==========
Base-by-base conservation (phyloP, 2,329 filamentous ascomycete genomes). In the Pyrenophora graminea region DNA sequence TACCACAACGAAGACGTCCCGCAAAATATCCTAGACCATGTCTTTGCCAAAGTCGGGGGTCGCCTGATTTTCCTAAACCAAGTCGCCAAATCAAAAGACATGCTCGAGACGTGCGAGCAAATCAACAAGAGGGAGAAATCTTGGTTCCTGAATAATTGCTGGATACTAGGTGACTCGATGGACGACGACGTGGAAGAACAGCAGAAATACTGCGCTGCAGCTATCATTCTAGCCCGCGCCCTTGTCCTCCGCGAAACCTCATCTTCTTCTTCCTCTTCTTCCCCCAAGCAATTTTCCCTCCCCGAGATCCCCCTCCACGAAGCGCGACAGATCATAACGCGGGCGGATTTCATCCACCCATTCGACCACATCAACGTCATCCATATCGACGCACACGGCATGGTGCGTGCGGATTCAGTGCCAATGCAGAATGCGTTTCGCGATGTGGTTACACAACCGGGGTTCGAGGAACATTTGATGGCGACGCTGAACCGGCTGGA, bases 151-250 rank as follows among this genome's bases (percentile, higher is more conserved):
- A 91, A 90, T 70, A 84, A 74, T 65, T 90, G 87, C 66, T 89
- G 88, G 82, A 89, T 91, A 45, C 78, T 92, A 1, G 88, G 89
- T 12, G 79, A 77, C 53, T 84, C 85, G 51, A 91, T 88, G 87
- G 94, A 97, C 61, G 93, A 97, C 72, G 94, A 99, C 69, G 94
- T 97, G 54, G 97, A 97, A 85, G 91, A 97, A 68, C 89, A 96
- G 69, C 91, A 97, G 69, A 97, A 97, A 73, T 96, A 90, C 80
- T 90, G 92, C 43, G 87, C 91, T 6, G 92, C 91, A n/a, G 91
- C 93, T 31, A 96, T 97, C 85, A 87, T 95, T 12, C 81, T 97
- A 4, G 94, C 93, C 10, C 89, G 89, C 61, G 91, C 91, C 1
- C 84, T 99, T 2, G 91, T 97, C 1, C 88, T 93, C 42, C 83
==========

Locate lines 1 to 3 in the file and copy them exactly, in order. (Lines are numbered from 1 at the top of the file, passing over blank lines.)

Base-by-base conservation (phyloP, 2,329 filamentous ascomycete genomes). In the Pyrenophora graminea region DNA sequence TACCACAACGAAGACGTCCCGCAAAATATCCTAGACCATGTCTTTGCCAAAGTCGGGGGTCGCCTGATTTTCCTAAACCAAGTCGCCAAATCAAAAGACATGCTCGAGACGTGCGAGCAAATCAACAAGAGGGAGAAATCTTGGTTCCTGAATAATTGCTGGATACTAGGTGACTCGATGGACGACGACGTGGAAGAACAGCAGAAATACTGCGCTGCAGCTATCATTCTAGCCCGCGCCCTTGTCCTCCGCGAAACCTCATCTTCTTCTTCCTCTTCTTCCCCCAAGCAATTTTCCCTCCCCGAGATCCCCCTCCACGAAGCGCGACAGATCATAACGCGGGCGGATTTCATCCACCCATTCGACCACATCAACGTCATCCATATCGACGCACACGGCATGGTGCGTGCGGATTCAGTGCCAATGCAGAATGCGTTTCGCGATGTGGTTACACAACCGGGGTTCGAGGAACATTTGATGGCGACGCTGAACCGGCTGGA, bases 151-250 rank as follows among this genome's bases (percentile, higher is more conserved):
- A 91, A 90, T 70, A 84, A 74, T 65, T 90, G 87, C 66, T 89
- G 88, G 82, A 89, T 91, A 45, C 78, T 92, A 1, G 88, G 89